Mimicry, Crypsis, Masquerade and other Adaptive Resemblances
Deals with all aspects of adaptive resemblance Full colour Covers everything from classic examples of Batesian, Mullerian, aggressive and sexual mimicries through to human behavioural and microbial molecular deceptions Highlights areas where additonal work or specific exeprimentation could be fruitful Includes, animals, plants, micro-organisms and humans
Preface Acknowledgements 1 INTRODUCTION AND CLASSIFICATION OF MIMICRY SYSTEMS 2 CAMOUFLAGE: CRYPSIS AND DISRUPTIVE COLOURATION IN ANIMALS 3 CAMOUFLAGE: MASQUERADE 4 APOSEMATISM AND ITS EVOLUTION 5 ANTI-PREDATOR MIMICRY. I. MATHEMATICAL MODELS 6 ANTI-PREDATOR MIMICRY. II. EXPERIMENTAL TESTS 7 ANTI-PREDATOR MIMICRY. III. BATESIAN AND MULLERIAN EXAMPLES 8 ANTI-PREDATOR MIMICRY. ATTACK DEFLECTION, SCHOOLING, ETC. 9 ANTI-HERBIVORY DECEPTIONS 10 AGGRESSIVE DECEPTIONS 11 SEXUAL MIMICRIES IN ANIMALS (INCLUDING HUMANS) 12 REPRODUCTIVE MIMICRIES IN PLANTS 13 INTRA- AND INTERSPECIFIC COOPERATION, COMPETITION AND HIERARCHIES 14 ADAPTIVE RESEMBLANCES AND DISPERSAL: SEEDS, SPORES AND EGGS 15 MOLECULAR MIMICRY: PARASITES, PATHOGENS AND PLANTS Extended glossary References Author index General index Taxonomic index
Donald L.J. Quicke retired in 2013 to live in Thailand where he is a Visiting Professor at Chulalongkorn University. He studied zoology at Oxford University where he became especially interested in mimicry. After graduating in 1976 he travelled to Kenya to explore tropical biodiversity and there his work on insect systematics and colouration fertilised his interests including on parasitoid wasps which were to become one of his lifelong passions and major research interest. From then on he kept abreast of the increasingly experimental and theoretical developments in the field even though his academic research took him in diverse other directions. Having now retired he has been able devote his time, in addition to bird watching and butterfly photography, to synthesising and extending his interest in this topic. Mimicry, Crypsis, Masquerade and other Adaptive Resemblances is the result of this work.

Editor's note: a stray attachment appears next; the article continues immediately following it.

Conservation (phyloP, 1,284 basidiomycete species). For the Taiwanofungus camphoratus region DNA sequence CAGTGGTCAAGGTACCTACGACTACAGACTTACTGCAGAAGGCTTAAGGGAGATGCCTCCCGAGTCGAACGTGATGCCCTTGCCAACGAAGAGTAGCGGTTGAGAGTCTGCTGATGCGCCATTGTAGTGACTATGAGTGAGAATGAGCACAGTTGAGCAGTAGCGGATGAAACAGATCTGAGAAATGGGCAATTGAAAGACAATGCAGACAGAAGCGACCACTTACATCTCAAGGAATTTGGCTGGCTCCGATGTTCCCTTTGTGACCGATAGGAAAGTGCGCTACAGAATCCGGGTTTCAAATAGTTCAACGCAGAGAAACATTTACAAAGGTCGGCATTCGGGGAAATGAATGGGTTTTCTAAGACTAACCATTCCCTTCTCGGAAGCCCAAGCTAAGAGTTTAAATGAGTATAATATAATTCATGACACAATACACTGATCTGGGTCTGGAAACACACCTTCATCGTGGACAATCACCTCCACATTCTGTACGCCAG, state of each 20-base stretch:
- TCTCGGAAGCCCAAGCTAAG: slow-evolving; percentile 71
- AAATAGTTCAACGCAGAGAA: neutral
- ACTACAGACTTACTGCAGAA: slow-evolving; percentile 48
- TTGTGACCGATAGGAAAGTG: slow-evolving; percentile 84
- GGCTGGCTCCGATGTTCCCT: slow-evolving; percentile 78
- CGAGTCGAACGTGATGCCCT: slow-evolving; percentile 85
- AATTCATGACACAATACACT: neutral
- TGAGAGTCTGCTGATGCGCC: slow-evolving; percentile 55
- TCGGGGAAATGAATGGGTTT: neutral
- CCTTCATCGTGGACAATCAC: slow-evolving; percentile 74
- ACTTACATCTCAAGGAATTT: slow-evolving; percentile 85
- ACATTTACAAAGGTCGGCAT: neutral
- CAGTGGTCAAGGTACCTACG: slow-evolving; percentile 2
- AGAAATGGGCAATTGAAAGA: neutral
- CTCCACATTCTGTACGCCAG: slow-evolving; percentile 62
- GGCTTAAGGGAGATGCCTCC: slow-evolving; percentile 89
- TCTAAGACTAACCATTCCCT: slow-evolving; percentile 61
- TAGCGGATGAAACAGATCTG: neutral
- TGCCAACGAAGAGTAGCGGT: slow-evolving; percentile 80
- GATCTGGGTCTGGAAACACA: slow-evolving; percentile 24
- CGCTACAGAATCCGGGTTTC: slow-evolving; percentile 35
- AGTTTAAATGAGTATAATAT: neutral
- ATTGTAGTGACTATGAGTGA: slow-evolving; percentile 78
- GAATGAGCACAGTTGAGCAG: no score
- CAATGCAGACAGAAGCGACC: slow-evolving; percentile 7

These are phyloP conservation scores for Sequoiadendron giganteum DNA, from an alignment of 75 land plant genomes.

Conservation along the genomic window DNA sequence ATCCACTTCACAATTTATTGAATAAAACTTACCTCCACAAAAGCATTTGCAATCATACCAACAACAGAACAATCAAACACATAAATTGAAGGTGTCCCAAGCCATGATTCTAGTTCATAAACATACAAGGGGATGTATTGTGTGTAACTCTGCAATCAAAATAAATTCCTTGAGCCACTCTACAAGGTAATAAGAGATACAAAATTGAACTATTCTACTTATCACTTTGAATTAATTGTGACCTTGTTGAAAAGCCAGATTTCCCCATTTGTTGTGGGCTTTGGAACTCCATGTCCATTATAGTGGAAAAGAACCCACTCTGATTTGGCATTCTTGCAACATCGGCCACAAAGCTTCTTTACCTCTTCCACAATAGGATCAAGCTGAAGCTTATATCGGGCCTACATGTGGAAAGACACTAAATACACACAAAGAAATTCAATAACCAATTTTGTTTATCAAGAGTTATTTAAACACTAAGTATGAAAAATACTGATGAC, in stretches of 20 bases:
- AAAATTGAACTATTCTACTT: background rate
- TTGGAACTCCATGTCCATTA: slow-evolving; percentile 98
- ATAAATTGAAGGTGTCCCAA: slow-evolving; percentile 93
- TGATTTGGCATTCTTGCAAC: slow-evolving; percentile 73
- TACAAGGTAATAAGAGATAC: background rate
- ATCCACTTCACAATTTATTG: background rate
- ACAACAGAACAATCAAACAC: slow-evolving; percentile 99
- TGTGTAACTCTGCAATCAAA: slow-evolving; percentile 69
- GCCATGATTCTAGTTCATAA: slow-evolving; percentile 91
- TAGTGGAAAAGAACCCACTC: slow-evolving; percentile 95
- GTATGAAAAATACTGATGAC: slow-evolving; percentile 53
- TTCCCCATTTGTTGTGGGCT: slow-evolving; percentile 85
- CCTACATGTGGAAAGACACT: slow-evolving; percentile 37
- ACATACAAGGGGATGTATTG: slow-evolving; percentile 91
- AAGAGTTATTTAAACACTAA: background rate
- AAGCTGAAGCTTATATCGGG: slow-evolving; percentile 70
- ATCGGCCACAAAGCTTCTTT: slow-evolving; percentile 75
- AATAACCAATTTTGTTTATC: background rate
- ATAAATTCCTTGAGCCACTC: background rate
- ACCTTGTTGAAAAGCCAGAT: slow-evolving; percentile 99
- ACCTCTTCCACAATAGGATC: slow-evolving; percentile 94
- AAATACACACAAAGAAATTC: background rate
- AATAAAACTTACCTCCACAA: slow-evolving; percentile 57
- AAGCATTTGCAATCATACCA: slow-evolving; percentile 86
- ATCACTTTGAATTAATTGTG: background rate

Mimicry, Crypsis, Masquerade and other Adaptive Resemblances synthesises the huge range of adaptations of living organisms that are the result of natural selection favouring an appearance that resembles some other organism (or aspect thereof), inanimate object or general background. It covers a wide range of examples, mostly from animals and plants, but fungi, protists, bacteria and even viruses are also discussed, and even some human aspects such as padded bras, striped dresses and military camouflage. Collectively, the examples illustrate the enormous scope of the topic. Many different modalities of resemblance are involved, such as colouration, countershading, texture, bioluminescence, behaviour, structure, chemistry and sound. The author explores the results of a large number of experimental tests that have been conducted in the field, especially over recent years, explaining key models and experimental systems. The book is beautifully illustrated in full colour throughout with over 500 images to aid understanding. These show many examples of adaptive resemblance between animals and plants as well as many graphs which are presented to illustrate research findings. Whilst it includes some mathematical equations and descriptions of models that explore and explain the depths of evolution's complexities these are all presented in a fully explained, accessible manner so that non-academic readers will also be able to appreciate their significance. Mimicry, Crypsis, Masquerade and other Adaptive Resemblances: covers everything from classic examples of animal and plant camouflage, the evolution of warning signals, Batesian, Müllerian, aggressive, sexual, social and dispersal mimicries explores many other topics, such as fruit colouration, and shows how some aspects of human behaviour and microbial molecular actions can easily be seen as products of the same types of natural selection that led to classic types of mimicry, albeit in more complicated ways highlights areas where additional work or specific experimentation could be fruitful cites and references over 2600 works Far more than a course text, for which it is also ideal for levels ranging through undergraduate to graduate, this book is the most comprehensive resource on this diverse subject area for many years, and certainly the one of broadest scope. It is written in a way that can be understood easily by all readers including amateur natural history enthusiasts. The author shows how observational and experimental data can be interpreted, and how modelling has greatly increased our understanding of the processes involved in the evolution of all sorts of mimetic and other resemblances.
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